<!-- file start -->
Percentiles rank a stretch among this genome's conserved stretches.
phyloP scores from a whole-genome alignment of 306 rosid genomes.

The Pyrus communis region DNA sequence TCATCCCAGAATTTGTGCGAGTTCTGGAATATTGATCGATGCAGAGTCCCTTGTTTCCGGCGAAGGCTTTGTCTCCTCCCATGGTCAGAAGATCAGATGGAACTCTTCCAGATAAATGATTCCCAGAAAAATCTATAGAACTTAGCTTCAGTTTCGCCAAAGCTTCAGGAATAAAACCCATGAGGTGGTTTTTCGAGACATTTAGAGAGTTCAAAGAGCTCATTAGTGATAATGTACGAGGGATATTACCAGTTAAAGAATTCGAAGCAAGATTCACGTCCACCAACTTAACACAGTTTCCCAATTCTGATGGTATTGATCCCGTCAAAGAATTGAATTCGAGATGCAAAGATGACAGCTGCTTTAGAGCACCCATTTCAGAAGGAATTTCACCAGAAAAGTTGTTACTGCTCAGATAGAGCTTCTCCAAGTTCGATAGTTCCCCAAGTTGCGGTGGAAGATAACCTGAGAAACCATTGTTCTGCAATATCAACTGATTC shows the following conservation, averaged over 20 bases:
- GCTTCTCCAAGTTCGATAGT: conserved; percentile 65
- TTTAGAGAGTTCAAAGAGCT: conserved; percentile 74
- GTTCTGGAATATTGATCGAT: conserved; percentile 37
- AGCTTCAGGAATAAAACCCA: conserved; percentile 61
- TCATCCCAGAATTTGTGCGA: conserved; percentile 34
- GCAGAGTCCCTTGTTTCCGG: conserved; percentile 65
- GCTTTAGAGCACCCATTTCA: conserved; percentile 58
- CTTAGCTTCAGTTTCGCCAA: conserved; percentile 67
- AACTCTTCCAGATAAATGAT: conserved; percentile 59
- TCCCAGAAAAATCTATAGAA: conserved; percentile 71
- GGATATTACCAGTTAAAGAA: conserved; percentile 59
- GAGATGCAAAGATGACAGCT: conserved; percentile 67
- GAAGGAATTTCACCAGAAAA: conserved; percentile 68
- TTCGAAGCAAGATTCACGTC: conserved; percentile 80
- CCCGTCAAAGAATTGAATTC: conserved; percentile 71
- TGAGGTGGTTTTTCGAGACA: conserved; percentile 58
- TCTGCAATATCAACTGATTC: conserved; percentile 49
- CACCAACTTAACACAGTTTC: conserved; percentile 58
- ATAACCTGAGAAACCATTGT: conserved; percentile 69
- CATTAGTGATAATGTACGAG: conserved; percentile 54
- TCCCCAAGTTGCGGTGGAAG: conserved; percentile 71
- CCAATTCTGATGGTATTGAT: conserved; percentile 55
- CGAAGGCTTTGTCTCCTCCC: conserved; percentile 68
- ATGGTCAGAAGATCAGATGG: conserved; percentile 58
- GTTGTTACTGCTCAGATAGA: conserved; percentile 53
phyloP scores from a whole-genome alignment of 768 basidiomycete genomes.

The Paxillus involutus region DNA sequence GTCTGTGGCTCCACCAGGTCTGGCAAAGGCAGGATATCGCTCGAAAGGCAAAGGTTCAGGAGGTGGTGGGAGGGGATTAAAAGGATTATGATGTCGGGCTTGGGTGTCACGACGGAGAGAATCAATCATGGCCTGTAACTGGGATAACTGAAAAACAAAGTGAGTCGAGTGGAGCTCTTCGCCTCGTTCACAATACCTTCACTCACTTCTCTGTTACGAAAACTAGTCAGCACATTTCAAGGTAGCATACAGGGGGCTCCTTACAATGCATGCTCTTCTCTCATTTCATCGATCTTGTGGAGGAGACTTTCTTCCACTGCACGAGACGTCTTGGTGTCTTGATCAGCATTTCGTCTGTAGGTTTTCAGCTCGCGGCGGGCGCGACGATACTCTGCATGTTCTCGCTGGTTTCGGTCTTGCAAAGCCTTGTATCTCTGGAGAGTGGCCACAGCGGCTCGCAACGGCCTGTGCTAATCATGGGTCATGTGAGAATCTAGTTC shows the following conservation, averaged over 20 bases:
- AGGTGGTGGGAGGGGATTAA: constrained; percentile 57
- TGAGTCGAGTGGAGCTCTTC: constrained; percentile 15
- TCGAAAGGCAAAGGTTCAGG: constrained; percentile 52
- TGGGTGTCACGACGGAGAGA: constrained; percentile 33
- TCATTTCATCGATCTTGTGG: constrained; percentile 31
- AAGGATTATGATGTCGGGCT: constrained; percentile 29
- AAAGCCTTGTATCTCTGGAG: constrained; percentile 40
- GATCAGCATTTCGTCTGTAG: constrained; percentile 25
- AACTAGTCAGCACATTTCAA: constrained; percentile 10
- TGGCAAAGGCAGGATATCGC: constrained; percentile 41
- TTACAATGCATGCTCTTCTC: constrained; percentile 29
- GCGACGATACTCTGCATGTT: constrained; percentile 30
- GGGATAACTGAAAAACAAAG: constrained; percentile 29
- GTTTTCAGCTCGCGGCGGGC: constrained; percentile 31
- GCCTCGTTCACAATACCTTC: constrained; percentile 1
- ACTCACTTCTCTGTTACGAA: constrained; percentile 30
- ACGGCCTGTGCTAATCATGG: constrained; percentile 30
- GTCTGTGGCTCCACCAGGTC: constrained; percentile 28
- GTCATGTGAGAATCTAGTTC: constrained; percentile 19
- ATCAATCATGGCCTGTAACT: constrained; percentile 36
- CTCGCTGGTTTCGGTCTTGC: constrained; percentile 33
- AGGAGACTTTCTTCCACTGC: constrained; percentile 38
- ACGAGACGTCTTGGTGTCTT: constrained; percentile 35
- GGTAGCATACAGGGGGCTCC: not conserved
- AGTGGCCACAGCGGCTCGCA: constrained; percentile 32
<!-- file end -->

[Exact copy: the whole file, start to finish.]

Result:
Percentiles rank a stretch among this genome's conserved stretches.
phyloP scores from a whole-genome alignment of 306 rosid genomes.

The Pyrus communis region DNA sequence TCATCCCAGAATTTGTGCGAGTTCTGGAATATTGATCGATGCAGAGTCCCTTGTTTCCGGCGAAGGCTTTGTCTCCTCCCATGGTCAGAAGATCAGATGGAACTCTTCCAGATAAATGATTCCCAGAAAAATCTATAGAACTTAGCTTCAGTTTCGCCAAAGCTTCAGGAATAAAACCCATGAGGTGGTTTTTCGAGACATTTAGAGAGTTCAAAGAGCTCATTAGTGATAATGTACGAGGGATATTACCAGTTAAAGAATTCGAAGCAAGATTCACGTCCACCAACTTAACACAGTTTCCCAATTCTGATGGTATTGATCCCGTCAAAGAATTGAATTCGAGATGCAAAGATGACAGCTGCTTTAGAGCACCCATTTCAGAAGGAATTTCACCAGAAAAGTTGTTACTGCTCAGATAGAGCTTCTCCAAGTTCGATAGTTCCCCAAGTTGCGGTGGAAGATAACCTGAGAAACCATTGTTCTGCAATATCAACTGATTC shows the following conservation, averaged over 20 bases:
- GCTTCTCCAAGTTCGATAGT: conserved; percentile 65
- TTTAGAGAGTTCAAAGAGCT: conserved; percentile 74
- GTTCTGGAATATTGATCGAT: conserved; percentile 37
- AGCTTCAGGAATAAAACCCA: conserved; percentile 61
- TCATCCCAGAATTTGTGCGA: conserved; percentile 34
- GCAGAGTCCCTTGTTTCCGG: conserved; percentile 65
- GCTTTAGAGCACCCATTTCA: conserved; percentile 58
- CTTAGCTTCAGTTTCGCCAA: conserved; percentile 67
- AACTCTTCCAGATAAATGAT: conserved; percentile 59
- TCCCAGAAAAATCTATAGAA: conserved; percentile 71
- GGATATTACCAGTTAAAGAA: conserved; percentile 59
- GAGATGCAAAGATGACAGCT: conserved; percentile 67
- GAAGGAATTTCACCAGAAAA: conserved; percentile 68
- TTCGAAGCAAGATTCACGTC: conserved; percentile 80
- CCCGTCAAAGAATTGAATTC: conserved; percentile 71
- TGAGGTGGTTTTTCGAGACA: conserved; percentile 58
- TCTGCAATATCAACTGATTC: conserved; percentile 49
- CACCAACTTAACACAGTTTC: conserved; percentile 58
- ATAACCTGAGAAACCATTGT: conserved; percentile 69
- CATTAGTGATAATGTACGAG: conserved; percentile 54
- TCCCCAAGTTGCGGTGGAAG: conserved; percentile 71
- CCAATTCTGATGGTATTGAT: conserved; percentile 55
- CGAAGGCTTTGTCTCCTCCC: conserved; percentile 68
- ATGGTCAGAAGATCAGATGG: conserved; percentile 58
- GTTGTTACTGCTCAGATAGA: conserved; percentile 53
phyloP scores from a whole-genome alignment of 768 basidiomycete genomes.

The Paxillus involutus region DNA sequence GTCTGTGGCTCCACCAGGTCTGGCAAAGGCAGGATATCGCTCGAAAGGCAAAGGTTCAGGAGGTGGTGGGAGGGGATTAAAAGGATTATGATGTCGGGCTTGGGTGTCACGACGGAGAGAATCAATCATGGCCTGTAACTGGGATAACTGAAAAACAAAGTGAGTCGAGTGGAGCTCTTCGCCTCGTTCACAATACCTTCACTCACTTCTCTGTTACGAAAACTAGTCAGCACATTTCAAGGTAGCATACAGGGGGCTCCTTACAATGCATGCTCTTCTCTCATTTCATCGATCTTGTGGAGGAGACTTTCTTCCACTGCACGAGACGTCTTGGTGTCTTGATCAGCATTTCGTCTGTAGGTTTTCAGCTCGCGGCGGGCGCGACGATACTCTGCATGTTCTCGCTGGTTTCGGTCTTGCAAAGCCTTGTATCTCTGGAGAGTGGCCACAGCGGCTCGCAACGGCCTGTGCTAATCATGGGTCATGTGAGAATCTAGTTC shows the following conservation, averaged over 20 bases:
- AGGTGGTGGGAGGGGATTAA: constrained; percentile 57
- TGAGTCGAGTGGAGCTCTTC: constrained; percentile 15
- TCGAAAGGCAAAGGTTCAGG: constrained; percentile 52
- TGGGTGTCACGACGGAGAGA: constrained; percentile 33
- TCATTTCATCGATCTTGTGG: constrained; percentile 31
- AAGGATTATGATGTCGGGCT: constrained; percentile 29
- AAAGCCTTGTATCTCTGGAG: constrained; percentile 40
- GATCAGCATTTCGTCTGTAG: constrained; percentile 25
- AACTAGTCAGCACATTTCAA: constrained; percentile 10
- TGGCAAAGGCAGGATATCGC: constrained; percentile 41
- TTACAATGCATGCTCTTCTC: constrained; percentile 29
- GCGACGATACTCTGCATGTT: constrained; percentile 30
- GGGATAACTGAAAAACAAAG: constrained; percentile 29
- GTTTTCAGCTCGCGGCGGGC: constrained; percentile 31
- GCCTCGTTCACAATACCTTC: constrained; percentile 1
- ACTCACTTCTCTGTTACGAA: constrained; percentile 30
- ACGGCCTGTGCTAATCATGG: constrained; percentile 30
- GTCTGTGGCTCCACCAGGTC: constrained; percentile 28
- GTCATGTGAGAATCTAGTTC: constrained; percentile 19
- ATCAATCATGGCCTGTAACT: constrained; percentile 36
- CTCGCTGGTTTCGGTCTTGC: constrained; percentile 33
- AGGAGACTTTCTTCCACTGC: constrained; percentile 38
- ACGAGACGTCTTGGTGTCTT: constrained; percentile 35
- GGTAGCATACAGGGGGCTCC: not conserved
- AGTGGCCACAGCGGCTCGCA: constrained; percentile 32